- The Washington Times - Sunday, February 19, 2006

NAIROBI, Kenya — The U.S. military said yesterday that 10 U.S. troops died when two transport helicopters crashed into the sea last week off the coast of Djibouti.

The CH-53E choppers, carrying a dozen crew and troops from a U.S. counterterrorism force, went down Friday in the Gulf of Aden, near the northern coastal town of Ras Siyyan. Two crew members were rescued.

The search for the others was called off Saturday when the military said it had accounted for the 10 troops, but it declined to reveal their fate until family members were notified.

The troops included U.S. Marines and two Air Force airmen, according to a statement by the U.S.-led Combined Joint Task Force — Horn of Africa.

“Our deepest sympathy and heartfelt prayers go out to the family members, friends, loved ones and co-workers of our fallen brothers- and sisters-in-arms,” said Maj. Gen. Timothy Ghormley, commanding general of the counterterrorism force. “We mourn their loss and honor their memory.”

Relatives had been notified, but names of those killed were being withheld, according to the statement.

The rescued troops were in stable condition and were flown to the U.S. military’s Landstuhl Regional Medical Center in southern Germany on Saturday.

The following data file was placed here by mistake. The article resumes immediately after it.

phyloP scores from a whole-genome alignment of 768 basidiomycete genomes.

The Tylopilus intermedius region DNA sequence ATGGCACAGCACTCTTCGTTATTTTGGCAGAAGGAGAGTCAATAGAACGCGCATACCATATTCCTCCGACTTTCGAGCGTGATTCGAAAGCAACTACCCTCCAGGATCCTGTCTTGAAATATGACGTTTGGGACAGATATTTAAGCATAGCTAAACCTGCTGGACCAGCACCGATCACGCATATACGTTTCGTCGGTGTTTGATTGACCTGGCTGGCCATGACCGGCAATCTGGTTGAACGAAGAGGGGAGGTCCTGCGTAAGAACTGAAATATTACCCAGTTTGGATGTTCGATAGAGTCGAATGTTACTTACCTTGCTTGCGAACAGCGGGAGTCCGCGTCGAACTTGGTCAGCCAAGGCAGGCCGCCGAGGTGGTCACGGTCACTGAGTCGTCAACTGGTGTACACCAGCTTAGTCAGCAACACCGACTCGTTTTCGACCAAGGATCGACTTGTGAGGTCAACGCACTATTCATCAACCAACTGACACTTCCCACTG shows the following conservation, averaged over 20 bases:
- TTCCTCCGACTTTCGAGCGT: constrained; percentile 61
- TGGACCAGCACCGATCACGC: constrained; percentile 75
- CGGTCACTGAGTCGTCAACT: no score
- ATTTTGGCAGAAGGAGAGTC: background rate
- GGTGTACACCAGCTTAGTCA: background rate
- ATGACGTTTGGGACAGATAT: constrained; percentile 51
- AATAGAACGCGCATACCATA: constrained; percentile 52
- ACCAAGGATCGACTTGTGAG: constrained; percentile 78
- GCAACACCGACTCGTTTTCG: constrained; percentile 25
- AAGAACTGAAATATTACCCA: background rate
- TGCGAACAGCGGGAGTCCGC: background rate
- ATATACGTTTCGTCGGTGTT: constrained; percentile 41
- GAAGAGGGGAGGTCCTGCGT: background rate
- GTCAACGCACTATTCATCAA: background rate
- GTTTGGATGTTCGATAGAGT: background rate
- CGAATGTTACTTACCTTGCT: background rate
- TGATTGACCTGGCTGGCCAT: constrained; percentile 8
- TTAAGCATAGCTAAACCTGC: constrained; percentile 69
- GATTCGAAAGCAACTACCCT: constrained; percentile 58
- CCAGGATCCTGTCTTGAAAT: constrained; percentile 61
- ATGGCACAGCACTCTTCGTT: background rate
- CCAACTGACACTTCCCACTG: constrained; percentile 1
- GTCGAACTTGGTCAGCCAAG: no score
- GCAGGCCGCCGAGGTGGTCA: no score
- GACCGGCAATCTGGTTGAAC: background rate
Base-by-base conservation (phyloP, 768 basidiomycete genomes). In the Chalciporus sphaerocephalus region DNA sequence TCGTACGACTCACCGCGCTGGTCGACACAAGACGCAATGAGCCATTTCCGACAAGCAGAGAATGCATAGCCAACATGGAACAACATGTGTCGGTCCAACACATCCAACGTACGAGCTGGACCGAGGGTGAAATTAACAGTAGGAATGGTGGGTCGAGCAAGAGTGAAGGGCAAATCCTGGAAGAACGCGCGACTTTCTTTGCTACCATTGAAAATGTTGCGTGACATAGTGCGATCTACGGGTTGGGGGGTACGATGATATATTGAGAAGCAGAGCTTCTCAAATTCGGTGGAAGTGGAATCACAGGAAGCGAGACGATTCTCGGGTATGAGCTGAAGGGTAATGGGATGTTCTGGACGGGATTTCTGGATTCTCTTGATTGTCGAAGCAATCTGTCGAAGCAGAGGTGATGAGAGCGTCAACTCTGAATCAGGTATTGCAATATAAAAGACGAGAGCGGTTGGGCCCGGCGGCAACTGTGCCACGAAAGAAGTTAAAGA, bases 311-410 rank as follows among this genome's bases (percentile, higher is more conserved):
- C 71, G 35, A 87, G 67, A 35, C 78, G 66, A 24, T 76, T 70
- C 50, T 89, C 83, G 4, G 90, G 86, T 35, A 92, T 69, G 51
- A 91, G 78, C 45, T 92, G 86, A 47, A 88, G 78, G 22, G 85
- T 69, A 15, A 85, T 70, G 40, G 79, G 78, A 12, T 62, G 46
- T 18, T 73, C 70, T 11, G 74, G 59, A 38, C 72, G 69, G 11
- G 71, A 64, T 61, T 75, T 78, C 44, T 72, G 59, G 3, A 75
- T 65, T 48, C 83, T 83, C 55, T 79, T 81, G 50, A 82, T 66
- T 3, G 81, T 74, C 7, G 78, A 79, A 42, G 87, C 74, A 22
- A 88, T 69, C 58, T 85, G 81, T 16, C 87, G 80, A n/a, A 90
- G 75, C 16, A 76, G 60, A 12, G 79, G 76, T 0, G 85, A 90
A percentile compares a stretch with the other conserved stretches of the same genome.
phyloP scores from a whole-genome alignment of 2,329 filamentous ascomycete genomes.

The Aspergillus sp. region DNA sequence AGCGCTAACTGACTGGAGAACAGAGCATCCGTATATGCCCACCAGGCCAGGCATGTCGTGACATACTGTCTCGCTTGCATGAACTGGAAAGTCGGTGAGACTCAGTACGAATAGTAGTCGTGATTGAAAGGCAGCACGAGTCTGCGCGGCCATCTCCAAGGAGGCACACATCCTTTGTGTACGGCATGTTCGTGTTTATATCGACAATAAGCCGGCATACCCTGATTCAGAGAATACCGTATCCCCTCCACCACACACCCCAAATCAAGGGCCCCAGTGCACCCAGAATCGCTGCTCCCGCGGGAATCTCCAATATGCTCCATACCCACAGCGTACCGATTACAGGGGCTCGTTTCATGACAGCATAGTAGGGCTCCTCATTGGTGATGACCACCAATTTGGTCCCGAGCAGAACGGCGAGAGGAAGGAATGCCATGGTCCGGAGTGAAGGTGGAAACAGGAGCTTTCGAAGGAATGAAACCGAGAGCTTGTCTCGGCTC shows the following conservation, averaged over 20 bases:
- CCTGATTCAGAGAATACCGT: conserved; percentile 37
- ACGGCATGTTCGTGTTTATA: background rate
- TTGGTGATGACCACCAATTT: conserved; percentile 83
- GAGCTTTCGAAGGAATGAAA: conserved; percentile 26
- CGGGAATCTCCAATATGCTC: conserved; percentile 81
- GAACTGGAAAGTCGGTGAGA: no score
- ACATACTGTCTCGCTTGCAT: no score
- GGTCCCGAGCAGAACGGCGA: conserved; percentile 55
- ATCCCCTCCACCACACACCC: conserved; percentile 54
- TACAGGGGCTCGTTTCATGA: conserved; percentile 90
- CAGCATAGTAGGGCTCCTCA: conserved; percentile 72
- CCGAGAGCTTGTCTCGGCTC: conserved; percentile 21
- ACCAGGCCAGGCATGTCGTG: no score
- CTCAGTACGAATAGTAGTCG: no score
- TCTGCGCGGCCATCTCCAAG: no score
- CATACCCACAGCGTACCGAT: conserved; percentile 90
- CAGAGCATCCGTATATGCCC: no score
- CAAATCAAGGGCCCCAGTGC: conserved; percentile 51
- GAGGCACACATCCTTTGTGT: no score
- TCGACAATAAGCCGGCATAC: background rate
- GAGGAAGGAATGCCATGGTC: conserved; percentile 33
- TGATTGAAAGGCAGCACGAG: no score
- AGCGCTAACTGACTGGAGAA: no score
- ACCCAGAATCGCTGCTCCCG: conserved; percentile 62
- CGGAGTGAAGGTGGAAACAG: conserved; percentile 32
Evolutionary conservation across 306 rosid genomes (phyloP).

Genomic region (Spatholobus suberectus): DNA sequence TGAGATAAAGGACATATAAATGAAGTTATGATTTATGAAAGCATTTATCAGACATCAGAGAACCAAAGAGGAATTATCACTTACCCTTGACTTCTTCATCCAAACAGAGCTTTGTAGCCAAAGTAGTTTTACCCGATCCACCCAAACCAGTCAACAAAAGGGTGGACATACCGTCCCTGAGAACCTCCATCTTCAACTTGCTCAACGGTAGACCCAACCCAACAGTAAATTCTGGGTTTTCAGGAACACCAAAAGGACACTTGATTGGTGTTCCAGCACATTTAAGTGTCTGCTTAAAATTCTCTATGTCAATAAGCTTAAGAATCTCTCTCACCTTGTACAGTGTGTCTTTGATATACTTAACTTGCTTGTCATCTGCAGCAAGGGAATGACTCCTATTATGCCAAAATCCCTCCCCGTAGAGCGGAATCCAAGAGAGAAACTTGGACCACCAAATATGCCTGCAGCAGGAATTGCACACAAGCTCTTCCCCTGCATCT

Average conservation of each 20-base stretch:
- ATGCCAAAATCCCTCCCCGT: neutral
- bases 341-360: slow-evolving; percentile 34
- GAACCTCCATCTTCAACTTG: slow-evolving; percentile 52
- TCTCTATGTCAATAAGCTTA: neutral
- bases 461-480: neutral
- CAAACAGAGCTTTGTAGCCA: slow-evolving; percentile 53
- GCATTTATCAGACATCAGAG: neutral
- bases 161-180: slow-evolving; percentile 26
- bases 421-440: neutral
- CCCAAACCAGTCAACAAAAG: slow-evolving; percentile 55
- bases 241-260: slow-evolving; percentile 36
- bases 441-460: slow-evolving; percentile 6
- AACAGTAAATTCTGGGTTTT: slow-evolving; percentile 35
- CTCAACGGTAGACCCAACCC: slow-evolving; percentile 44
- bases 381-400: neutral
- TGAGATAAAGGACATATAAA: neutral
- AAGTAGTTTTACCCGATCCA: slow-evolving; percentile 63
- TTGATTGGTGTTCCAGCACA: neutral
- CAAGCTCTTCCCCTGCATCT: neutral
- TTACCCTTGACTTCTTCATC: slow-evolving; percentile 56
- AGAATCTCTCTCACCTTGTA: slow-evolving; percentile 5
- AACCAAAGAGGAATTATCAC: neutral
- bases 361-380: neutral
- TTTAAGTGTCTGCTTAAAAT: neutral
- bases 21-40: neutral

Authorities were investigating the cause of the crash, task force spokesman Maj. Susan Romano said.

Visibility had been good at the time of the crash, with light winds, authorities said.

The family of Marine pilot Susan Craig said she was one of those rescued. Miss Craig, 28, telephoned her parents, Pat and Lewis Sackett on Saturday afternoon, her mother said in an interview with a local newspaper.

Mrs. Sackett later told the Associated Press that her daughter had called from Kuwait and was heading to a hospital in Germany. Miss Craig was rescued by Djiboutian military personnel, Mrs. Sackett said.

Mrs. Sackett said her daughter was not sure what caused the crash.

“They had an inflatable around their neck that they inflated, and they hung onto a piece of the aircraft,” she said. “It was three hours before they were rescued.”

The Combined Joint Task Force — Horn of Africa, set up in the former French colony in June 2002, is responsible for fighting terrorism in nine countries in the region: Djibouti, Eritrea, Ethiopia, Sudan, Kenya, Tanzania, Uganda, Somalia and Yemen.

U.S. officials say the impoverished region has been used by terrorists as a place to hide, recruit operatives and stage attacks.

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